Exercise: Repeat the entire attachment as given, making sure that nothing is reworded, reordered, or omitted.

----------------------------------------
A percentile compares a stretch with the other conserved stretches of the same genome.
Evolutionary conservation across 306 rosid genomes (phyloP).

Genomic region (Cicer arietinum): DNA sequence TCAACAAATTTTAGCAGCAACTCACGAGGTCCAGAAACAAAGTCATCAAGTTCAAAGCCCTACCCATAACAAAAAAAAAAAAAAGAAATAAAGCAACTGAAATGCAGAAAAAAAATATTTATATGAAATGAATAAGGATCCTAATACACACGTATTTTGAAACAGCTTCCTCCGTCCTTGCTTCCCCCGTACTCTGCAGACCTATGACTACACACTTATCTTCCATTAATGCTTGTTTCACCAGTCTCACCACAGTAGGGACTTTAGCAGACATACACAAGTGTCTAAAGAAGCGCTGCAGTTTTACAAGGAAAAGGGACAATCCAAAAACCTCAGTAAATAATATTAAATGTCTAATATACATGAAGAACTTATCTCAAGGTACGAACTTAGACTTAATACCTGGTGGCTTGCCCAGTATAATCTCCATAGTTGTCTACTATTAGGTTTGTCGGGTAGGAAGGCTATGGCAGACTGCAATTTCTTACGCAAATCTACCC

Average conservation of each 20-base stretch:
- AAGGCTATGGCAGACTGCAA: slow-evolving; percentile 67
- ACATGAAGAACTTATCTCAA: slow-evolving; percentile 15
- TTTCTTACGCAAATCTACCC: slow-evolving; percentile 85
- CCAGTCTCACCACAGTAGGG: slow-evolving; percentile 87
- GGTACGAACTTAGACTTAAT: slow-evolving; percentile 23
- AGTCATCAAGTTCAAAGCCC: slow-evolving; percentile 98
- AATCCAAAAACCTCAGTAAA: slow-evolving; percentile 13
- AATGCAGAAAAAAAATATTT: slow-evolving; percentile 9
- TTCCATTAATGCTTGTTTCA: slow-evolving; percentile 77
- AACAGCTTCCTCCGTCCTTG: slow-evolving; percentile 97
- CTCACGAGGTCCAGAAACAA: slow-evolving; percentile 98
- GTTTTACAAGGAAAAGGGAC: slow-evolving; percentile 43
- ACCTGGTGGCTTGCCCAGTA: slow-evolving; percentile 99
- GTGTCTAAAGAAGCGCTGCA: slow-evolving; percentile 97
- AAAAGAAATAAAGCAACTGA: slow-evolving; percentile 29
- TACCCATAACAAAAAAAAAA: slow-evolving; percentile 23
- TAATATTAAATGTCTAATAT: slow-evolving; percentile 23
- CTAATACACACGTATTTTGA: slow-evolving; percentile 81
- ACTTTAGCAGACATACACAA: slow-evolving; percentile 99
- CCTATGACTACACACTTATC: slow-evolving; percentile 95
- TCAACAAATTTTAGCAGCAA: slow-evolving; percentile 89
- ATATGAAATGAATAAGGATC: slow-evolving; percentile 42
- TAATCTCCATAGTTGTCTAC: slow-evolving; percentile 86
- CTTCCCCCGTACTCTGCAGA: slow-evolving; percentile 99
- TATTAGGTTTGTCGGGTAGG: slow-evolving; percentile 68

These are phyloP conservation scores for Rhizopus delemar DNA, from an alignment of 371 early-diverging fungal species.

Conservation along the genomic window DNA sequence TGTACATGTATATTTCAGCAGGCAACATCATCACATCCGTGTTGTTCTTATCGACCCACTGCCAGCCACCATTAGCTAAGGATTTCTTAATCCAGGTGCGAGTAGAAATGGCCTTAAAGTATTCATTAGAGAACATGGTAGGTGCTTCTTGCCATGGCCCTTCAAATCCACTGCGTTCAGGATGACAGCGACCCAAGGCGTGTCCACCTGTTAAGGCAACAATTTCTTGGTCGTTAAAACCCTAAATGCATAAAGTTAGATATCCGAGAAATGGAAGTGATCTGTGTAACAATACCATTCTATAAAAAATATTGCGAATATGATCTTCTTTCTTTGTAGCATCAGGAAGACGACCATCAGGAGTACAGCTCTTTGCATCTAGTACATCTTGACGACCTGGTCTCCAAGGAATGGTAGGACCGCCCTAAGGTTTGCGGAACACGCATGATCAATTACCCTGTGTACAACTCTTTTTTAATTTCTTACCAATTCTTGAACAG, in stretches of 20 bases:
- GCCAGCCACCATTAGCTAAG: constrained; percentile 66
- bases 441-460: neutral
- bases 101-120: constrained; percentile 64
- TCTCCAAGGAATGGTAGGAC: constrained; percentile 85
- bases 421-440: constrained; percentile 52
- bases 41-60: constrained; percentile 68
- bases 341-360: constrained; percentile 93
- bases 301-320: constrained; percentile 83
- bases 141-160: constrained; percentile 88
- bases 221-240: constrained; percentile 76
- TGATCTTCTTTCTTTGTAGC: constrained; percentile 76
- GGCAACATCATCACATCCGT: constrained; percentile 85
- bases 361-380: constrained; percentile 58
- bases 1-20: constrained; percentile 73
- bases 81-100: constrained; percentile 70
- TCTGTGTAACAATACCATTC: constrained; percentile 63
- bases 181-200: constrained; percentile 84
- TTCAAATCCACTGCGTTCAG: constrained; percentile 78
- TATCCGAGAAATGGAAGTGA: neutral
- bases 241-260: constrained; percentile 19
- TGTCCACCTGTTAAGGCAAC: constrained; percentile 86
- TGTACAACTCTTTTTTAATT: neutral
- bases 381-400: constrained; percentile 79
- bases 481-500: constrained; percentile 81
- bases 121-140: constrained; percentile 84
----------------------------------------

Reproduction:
A percentile compares a stretch with the other conserved stretches of the same genome.
Evolutionary conservation across 306 rosid genomes (phyloP).

Genomic region (Cicer arietinum): DNA sequence TCAACAAATTTTAGCAGCAACTCACGAGGTCCAGAAACAAAGTCATCAAGTTCAAAGCCCTACCCATAACAAAAAAAAAAAAAAGAAATAAAGCAACTGAAATGCAGAAAAAAAATATTTATATGAAATGAATAAGGATCCTAATACACACGTATTTTGAAACAGCTTCCTCCGTCCTTGCTTCCCCCGTACTCTGCAGACCTATGACTACACACTTATCTTCCATTAATGCTTGTTTCACCAGTCTCACCACAGTAGGGACTTTAGCAGACATACACAAGTGTCTAAAGAAGCGCTGCAGTTTTACAAGGAAAAGGGACAATCCAAAAACCTCAGTAAATAATATTAAATGTCTAATATACATGAAGAACTTATCTCAAGGTACGAACTTAGACTTAATACCTGGTGGCTTGCCCAGTATAATCTCCATAGTTGTCTACTATTAGGTTTGTCGGGTAGGAAGGCTATGGCAGACTGCAATTTCTTACGCAAATCTACCC

Average conservation of each 20-base stretch:
- AAGGCTATGGCAGACTGCAA: slow-evolving; percentile 67
- ACATGAAGAACTTATCTCAA: slow-evolving; percentile 15
- TTTCTTACGCAAATCTACCC: slow-evolving; percentile 85
- CCAGTCTCACCACAGTAGGG: slow-evolving; percentile 87
- GGTACGAACTTAGACTTAAT: slow-evolving; percentile 23
- AGTCATCAAGTTCAAAGCCC: slow-evolving; percentile 98
- AATCCAAAAACCTCAGTAAA: slow-evolving; percentile 13
- AATGCAGAAAAAAAATATTT: slow-evolving; percentile 9
- TTCCATTAATGCTTGTTTCA: slow-evolving; percentile 77
- AACAGCTTCCTCCGTCCTTG: slow-evolving; percentile 97
- CTCACGAGGTCCAGAAACAA: slow-evolving; percentile 98
- GTTTTACAAGGAAAAGGGAC: slow-evolving; percentile 43
- ACCTGGTGGCTTGCCCAGTA: slow-evolving; percentile 99
- GTGTCTAAAGAAGCGCTGCA: slow-evolving; percentile 97
- AAAAGAAATAAAGCAACTGA: slow-evolving; percentile 29
- TACCCATAACAAAAAAAAAA: slow-evolving; percentile 23
- TAATATTAAATGTCTAATAT: slow-evolving; percentile 23
- CTAATACACACGTATTTTGA: slow-evolving; percentile 81
- ACTTTAGCAGACATACACAA: slow-evolving; percentile 99
- CCTATGACTACACACTTATC: slow-evolving; percentile 95
- TCAACAAATTTTAGCAGCAA: slow-evolving; percentile 89
- ATATGAAATGAATAAGGATC: slow-evolving; percentile 42
- TAATCTCCATAGTTGTCTAC: slow-evolving; percentile 86
- CTTCCCCCGTACTCTGCAGA: slow-evolving; percentile 99
- TATTAGGTTTGTCGGGTAGG: slow-evolving; percentile 68

These are phyloP conservation scores for Rhizopus delemar DNA, from an alignment of 371 early-diverging fungal species.

Conservation along the genomic window DNA sequence TGTACATGTATATTTCAGCAGGCAACATCATCACATCCGTGTTGTTCTTATCGACCCACTGCCAGCCACCATTAGCTAAGGATTTCTTAATCCAGGTGCGAGTAGAAATGGCCTTAAAGTATTCATTAGAGAACATGGTAGGTGCTTCTTGCCATGGCCCTTCAAATCCACTGCGTTCAGGATGACAGCGACCCAAGGCGTGTCCACCTGTTAAGGCAACAATTTCTTGGTCGTTAAAACCCTAAATGCATAAAGTTAGATATCCGAGAAATGGAAGTGATCTGTGTAACAATACCATTCTATAAAAAATATTGCGAATATGATCTTCTTTCTTTGTAGCATCAGGAAGACGACCATCAGGAGTACAGCTCTTTGCATCTAGTACATCTTGACGACCTGGTCTCCAAGGAATGGTAGGACCGCCCTAAGGTTTGCGGAACACGCATGATCAATTACCCTGTGTACAACTCTTTTTTAATTTCTTACCAATTCTTGAACAG, in stretches of 20 bases:
- GCCAGCCACCATTAGCTAAG: constrained; percentile 66
- bases 441-460: neutral
- bases 101-120: constrained; percentile 64
- TCTCCAAGGAATGGTAGGAC: constrained; percentile 85
- bases 421-440: constrained; percentile 52
- bases 41-60: constrained; percentile 68
- bases 341-360: constrained; percentile 93
- bases 301-320: constrained; percentile 83
- bases 141-160: constrained; percentile 88
- bases 221-240: constrained; percentile 76
- TGATCTTCTTTCTTTGTAGC: constrained; percentile 76
- GGCAACATCATCACATCCGT: constrained; percentile 85
- bases 361-380: constrained; percentile 58
- bases 1-20: constrained; percentile 73
- bases 81-100: constrained; percentile 70
- TCTGTGTAACAATACCATTC: constrained; percentile 63
- bases 181-200: constrained; percentile 84
- TTCAAATCCACTGCGTTCAG: constrained; percentile 78
- TATCCGAGAAATGGAAGTGA: neutral
- bases 241-260: constrained; percentile 19
- TGTCCACCTGTTAAGGCAAC: constrained; percentile 86
- TGTACAACTCTTTTTTAATT: neutral
- bases 381-400: constrained; percentile 79
- bases 481-500: constrained; percentile 81
- bases 121-140: constrained; percentile 84